Tag Info

Hot answers tagged

6

Have you seen this? https://community.oracle.com/thread/889338?start=0&tstart=0 It states you can only exchange partitions from a partitioned table to a non-partitioned table, or vice-versa. You'd need to temporarily exchange the partition into an interim, non-partitioned, table, then into the target partitioned table. There are some interesting ...


5

Not sure if it's a bug, per se but it's definitely an interesting occurrence. Online partition rebuilds are new in SQL Server 2014 so there may be some internals to sort through with this. Here's my best explanation for you. Incremental statistics absolutely require that all partitions be sampled at the same rate so that when the engine merges the stats ...


4

"date" Don't call your timestamp column "date", that's very misleading. Better yet, don't use the basic type name "date" as identifier at all, that's error-prone, leads to confusing error messages and it's a reserved word in standard SQL. Should be something like: CREATE TABLE test ( id serial PRIMARY KEY , ts timestamp NOT NULL -- also adding NOT NULL ...


3

Sorry to disappoint, but your boss is right on target. Some of us BI folks know about DB optimization, at least a little. =) As with any major architectural change you need to test and adapt appropriately to your unique environment, workload, servers etc. Due to heavy blocking, we can't purge data while the database is online. Table partitioning is ...


3

All of this is unrelated to inheritance and partitioning. It's about indexing and query plans in general. The row size is much bigger for your second try: width=157 vs. width=46. Postgres will even more readily use an index for wider rows. Possible reasons for the unexpected sequential scan include: You have substantially fewer rows in your tables for the ...


2

Actually, I think this is the opposite of a bug. the 2008 document states "Source and target tables must share the same filegroup" but it looks as though they only started paying attention to their rules in 2014. This article (made for 2014 / 2016 CTE) states "The corresponding indexes, or index partitions, must also reside in the same filegroup" TechNet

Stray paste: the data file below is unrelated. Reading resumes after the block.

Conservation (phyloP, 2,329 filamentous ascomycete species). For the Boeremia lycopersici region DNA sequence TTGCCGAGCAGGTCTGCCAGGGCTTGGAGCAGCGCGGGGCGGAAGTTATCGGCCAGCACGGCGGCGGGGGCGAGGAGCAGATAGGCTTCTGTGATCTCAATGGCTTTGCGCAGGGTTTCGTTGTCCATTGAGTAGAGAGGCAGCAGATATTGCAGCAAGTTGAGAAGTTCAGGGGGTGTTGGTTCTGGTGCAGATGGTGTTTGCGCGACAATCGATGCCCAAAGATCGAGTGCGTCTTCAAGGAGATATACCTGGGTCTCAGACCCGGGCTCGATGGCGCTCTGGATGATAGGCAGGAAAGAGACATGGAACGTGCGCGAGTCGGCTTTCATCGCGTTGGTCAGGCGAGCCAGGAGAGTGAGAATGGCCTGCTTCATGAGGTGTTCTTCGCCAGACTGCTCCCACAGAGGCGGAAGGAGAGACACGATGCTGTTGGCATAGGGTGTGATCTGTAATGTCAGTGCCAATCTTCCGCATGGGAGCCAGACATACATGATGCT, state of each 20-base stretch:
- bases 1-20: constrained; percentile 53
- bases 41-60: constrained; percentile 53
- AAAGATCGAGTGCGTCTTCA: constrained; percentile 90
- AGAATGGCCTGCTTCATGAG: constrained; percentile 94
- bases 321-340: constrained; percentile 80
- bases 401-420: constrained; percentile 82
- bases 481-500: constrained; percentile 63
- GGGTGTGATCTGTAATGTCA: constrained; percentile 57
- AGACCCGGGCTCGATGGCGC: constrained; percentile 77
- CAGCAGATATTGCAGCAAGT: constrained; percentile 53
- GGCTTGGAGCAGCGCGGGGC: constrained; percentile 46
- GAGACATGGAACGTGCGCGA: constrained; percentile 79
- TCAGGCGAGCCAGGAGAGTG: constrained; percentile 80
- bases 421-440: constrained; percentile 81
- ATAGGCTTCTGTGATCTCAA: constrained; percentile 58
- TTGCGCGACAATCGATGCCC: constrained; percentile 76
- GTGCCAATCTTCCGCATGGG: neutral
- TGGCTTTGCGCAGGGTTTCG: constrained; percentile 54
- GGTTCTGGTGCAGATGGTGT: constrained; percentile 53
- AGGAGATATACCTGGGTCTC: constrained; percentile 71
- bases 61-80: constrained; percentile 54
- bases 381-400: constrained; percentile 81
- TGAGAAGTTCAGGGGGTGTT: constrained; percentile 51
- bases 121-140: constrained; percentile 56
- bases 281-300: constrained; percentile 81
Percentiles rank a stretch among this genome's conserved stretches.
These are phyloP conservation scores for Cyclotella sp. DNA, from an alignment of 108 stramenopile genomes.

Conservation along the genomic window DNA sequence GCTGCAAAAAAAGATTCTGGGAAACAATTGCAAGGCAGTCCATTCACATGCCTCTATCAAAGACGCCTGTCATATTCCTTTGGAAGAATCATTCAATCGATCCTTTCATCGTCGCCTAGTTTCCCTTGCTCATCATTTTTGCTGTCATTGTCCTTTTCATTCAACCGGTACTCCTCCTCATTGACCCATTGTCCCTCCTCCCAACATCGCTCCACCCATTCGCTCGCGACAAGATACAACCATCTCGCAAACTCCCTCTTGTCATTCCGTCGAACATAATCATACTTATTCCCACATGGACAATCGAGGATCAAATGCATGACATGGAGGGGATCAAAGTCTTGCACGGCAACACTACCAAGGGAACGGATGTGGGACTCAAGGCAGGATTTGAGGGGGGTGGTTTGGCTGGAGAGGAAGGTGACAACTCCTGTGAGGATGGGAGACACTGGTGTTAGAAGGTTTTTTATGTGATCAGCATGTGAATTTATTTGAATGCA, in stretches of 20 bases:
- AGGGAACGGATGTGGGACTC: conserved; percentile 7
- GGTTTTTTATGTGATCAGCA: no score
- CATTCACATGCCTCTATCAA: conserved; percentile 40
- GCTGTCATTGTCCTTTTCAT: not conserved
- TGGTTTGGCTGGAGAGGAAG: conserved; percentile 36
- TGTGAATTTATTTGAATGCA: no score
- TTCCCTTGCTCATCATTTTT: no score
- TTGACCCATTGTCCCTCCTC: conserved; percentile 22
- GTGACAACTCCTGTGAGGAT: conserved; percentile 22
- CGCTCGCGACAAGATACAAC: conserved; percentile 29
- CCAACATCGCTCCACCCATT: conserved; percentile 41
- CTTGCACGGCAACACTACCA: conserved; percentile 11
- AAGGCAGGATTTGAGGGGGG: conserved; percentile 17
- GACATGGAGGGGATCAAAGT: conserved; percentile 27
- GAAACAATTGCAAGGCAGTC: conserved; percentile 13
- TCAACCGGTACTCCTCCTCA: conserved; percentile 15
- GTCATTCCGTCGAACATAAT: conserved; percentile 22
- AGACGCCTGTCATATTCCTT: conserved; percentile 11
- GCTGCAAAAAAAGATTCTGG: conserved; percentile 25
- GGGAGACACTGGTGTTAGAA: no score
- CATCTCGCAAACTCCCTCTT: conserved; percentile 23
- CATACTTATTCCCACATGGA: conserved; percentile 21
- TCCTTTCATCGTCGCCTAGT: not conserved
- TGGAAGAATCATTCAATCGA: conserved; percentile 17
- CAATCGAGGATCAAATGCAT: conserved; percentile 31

2

The first obvious step for your query: SELECT * FROM table WHERE column_a = 'value1' AND column_b = 'value2'; is an index for column_a or column_b (which ever is more selective) or possibly a multicolumn index on (column_a, column_b). Details: Is a composite index also good for queries on the first field? Your existing index on "DATE" is obviously ...


1

MySQL doesn't reduce/reclaim the size of previously deleted data. If the previous .ibd file grew significantly but the actual data only accounted for a portion of its size, running OPTIMIZE TABLE can reclaim the unused space. Source: http://dev.mysql.com/doc/refman/5.5/en/innodb-multiple-tablespaces.html To verify MySQL replication integrity, you may want ...


1

If you are still inserting data for 2014, then you risk problems with this method, because rows inserted between steps 2 and 5 are going to end up getting dropped rather than moved. If you are not still inserting data for 2014, then I think you should change step 5 to "rewrite the trigger to throw an error upon insertion of 2014 data" and move it up to be ...


1

For the portion of the question asking about compression, Dave is correct on the trade off. I would investigate adding more capacity to your system before you head down the road of compression. For the partition portion the answer is going to be it depends. Partitioning takes a lot of planning and analysis of your current queries before you can measure ...



Only top voted, non community-wiki answers of a minimum length are eligible